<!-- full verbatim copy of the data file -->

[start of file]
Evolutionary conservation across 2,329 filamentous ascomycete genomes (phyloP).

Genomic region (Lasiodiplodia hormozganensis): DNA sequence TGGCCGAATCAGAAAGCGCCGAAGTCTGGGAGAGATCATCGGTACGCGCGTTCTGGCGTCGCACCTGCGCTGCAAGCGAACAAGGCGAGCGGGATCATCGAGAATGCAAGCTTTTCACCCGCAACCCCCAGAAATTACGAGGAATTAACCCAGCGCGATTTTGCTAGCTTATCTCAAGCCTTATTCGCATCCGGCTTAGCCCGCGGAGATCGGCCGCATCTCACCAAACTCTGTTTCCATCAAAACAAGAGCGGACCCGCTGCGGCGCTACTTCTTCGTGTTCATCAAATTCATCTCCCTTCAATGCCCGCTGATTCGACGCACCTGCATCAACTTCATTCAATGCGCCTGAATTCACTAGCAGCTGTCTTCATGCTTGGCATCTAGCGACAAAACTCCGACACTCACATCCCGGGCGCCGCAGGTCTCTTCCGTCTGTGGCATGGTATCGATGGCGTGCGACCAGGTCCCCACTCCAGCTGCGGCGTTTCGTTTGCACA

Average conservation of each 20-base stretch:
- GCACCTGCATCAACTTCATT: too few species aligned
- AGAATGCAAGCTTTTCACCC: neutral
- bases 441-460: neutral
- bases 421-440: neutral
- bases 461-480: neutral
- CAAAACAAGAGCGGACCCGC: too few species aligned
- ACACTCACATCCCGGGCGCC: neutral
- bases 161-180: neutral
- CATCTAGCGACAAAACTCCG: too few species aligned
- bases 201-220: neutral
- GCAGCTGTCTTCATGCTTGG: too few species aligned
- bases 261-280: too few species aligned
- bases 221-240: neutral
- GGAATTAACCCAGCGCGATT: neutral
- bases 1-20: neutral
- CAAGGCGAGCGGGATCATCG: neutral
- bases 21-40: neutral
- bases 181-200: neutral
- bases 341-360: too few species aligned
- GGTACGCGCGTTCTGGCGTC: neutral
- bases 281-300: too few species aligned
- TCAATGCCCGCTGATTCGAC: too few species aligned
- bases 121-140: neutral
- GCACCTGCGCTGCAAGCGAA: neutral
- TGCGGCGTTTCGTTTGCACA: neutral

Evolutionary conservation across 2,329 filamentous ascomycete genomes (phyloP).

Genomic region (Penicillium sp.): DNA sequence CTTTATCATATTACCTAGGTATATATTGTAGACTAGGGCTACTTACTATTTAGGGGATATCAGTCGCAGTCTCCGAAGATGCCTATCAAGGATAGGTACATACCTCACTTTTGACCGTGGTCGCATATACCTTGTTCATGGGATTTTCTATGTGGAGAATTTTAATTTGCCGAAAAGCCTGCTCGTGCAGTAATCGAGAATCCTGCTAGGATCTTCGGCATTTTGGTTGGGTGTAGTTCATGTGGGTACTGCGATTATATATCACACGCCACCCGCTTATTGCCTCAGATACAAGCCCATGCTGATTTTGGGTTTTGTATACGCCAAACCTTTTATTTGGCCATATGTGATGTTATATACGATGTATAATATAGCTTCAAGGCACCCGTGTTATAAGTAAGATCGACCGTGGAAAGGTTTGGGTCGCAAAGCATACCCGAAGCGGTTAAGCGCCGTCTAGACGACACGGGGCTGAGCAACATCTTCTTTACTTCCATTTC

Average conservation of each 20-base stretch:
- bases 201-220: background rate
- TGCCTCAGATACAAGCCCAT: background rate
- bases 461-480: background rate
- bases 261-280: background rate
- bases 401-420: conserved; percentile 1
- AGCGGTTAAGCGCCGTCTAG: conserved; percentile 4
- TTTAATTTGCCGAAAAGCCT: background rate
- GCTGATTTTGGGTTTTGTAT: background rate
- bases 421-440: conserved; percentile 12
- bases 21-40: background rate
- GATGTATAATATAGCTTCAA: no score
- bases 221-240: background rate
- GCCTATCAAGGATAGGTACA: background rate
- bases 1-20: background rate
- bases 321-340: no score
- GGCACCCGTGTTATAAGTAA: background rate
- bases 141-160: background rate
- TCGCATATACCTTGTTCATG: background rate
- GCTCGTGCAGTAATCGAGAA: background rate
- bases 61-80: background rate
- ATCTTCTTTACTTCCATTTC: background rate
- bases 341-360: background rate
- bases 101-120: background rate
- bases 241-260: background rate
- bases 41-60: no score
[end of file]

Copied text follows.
Evolutionary conservation across 2,329 filamentous ascomycete genomes (phyloP).

Genomic region (Lasiodiplodia hormozganensis): DNA sequence TGGCCGAATCAGAAAGCGCCGAAGTCTGGGAGAGATCATCGGTACGCGCGTTCTGGCGTCGCACCTGCGCTGCAAGCGAACAAGGCGAGCGGGATCATCGAGAATGCAAGCTTTTCACCCGCAACCCCCAGAAATTACGAGGAATTAACCCAGCGCGATTTTGCTAGCTTATCTCAAGCCTTATTCGCATCCGGCTTAGCCCGCGGAGATCGGCCGCATCTCACCAAACTCTGTTTCCATCAAAACAAGAGCGGACCCGCTGCGGCGCTACTTCTTCGTGTTCATCAAATTCATCTCCCTTCAATGCCCGCTGATTCGACGCACCTGCATCAACTTCATTCAATGCGCCTGAATTCACTAGCAGCTGTCTTCATGCTTGGCATCTAGCGACAAAACTCCGACACTCACATCCCGGGCGCCGCAGGTCTCTTCCGTCTGTGGCATGGTATCGATGGCGTGCGACCAGGTCCCCACTCCAGCTGCGGCGTTTCGTTTGCACA

Average conservation of each 20-base stretch:
- GCACCTGCATCAACTTCATT: too few species aligned
- AGAATGCAAGCTTTTCACCC: neutral
- bases 441-460: neutral
- bases 421-440: neutral
- bases 461-480: neutral
- CAAAACAAGAGCGGACCCGC: too few species aligned
- ACACTCACATCCCGGGCGCC: neutral
- bases 161-180: neutral
- CATCTAGCGACAAAACTCCG: too few species aligned
- bases 201-220: neutral
- GCAGCTGTCTTCATGCTTGG: too few species aligned
- bases 261-280: too few species aligned
- bases 221-240: neutral
- GGAATTAACCCAGCGCGATT: neutral
- bases 1-20: neutral
- CAAGGCGAGCGGGATCATCG: neutral
- bases 21-40: neutral
- bases 181-200: neutral
- bases 341-360: too few species aligned
- GGTACGCGCGTTCTGGCGTC: neutral
- bases 281-300: too few species aligned
- TCAATGCCCGCTGATTCGAC: too few species aligned
- bases 121-140: neutral
- GCACCTGCGCTGCAAGCGAA: neutral
- TGCGGCGTTTCGTTTGCACA: neutral

Evolutionary conservation across 2,329 filamentous ascomycete genomes (phyloP).

Genomic region (Penicillium sp.): DNA sequence CTTTATCATATTACCTAGGTATATATTGTAGACTAGGGCTACTTACTATTTAGGGGATATCAGTCGCAGTCTCCGAAGATGCCTATCAAGGATAGGTACATACCTCACTTTTGACCGTGGTCGCATATACCTTGTTCATGGGATTTTCTATGTGGAGAATTTTAATTTGCCGAAAAGCCTGCTCGTGCAGTAATCGAGAATCCTGCTAGGATCTTCGGCATTTTGGTTGGGTGTAGTTCATGTGGGTACTGCGATTATATATCACACGCCACCCGCTTATTGCCTCAGATACAAGCCCATGCTGATTTTGGGTTTTGTATACGCCAAACCTTTTATTTGGCCATATGTGATGTTATATACGATGTATAATATAGCTTCAAGGCACCCGTGTTATAAGTAAGATCGACCGTGGAAAGGTTTGGGTCGCAAAGCATACCCGAAGCGGTTAAGCGCCGTCTAGACGACACGGGGCTGAGCAACATCTTCTTTACTTCCATTTC

Average conservation of each 20-base stretch:
- bases 201-220: background rate
- TGCCTCAGATACAAGCCCAT: background rate
- bases 461-480: background rate
- bases 261-280: background rate
- bases 401-420: conserved; percentile 1
- AGCGGTTAAGCGCCGTCTAG: conserved; percentile 4
- TTTAATTTGCCGAAAAGCCT: background rate
- GCTGATTTTGGGTTTTGTAT: background rate
- bases 421-440: conserved; percentile 12
- bases 21-40: background rate
- GATGTATAATATAGCTTCAA: no score
- bases 221-240: background rate
- GCCTATCAAGGATAGGTACA: background rate
- bases 1-20: background rate
- bases 321-340: no score
- GGCACCCGTGTTATAAGTAA: background rate
- bases 141-160: background rate
- TCGCATATACCTTGTTCATG: background rate
- GCTCGTGCAGTAATCGAGAA: background rate
- bases 61-80: background rate
- ATCTTCTTTACTTCCATTTC: background rate
- bases 341-360: background rate
- bases 101-120: background rate
- bases 241-260: background rate
- bases 41-60: no score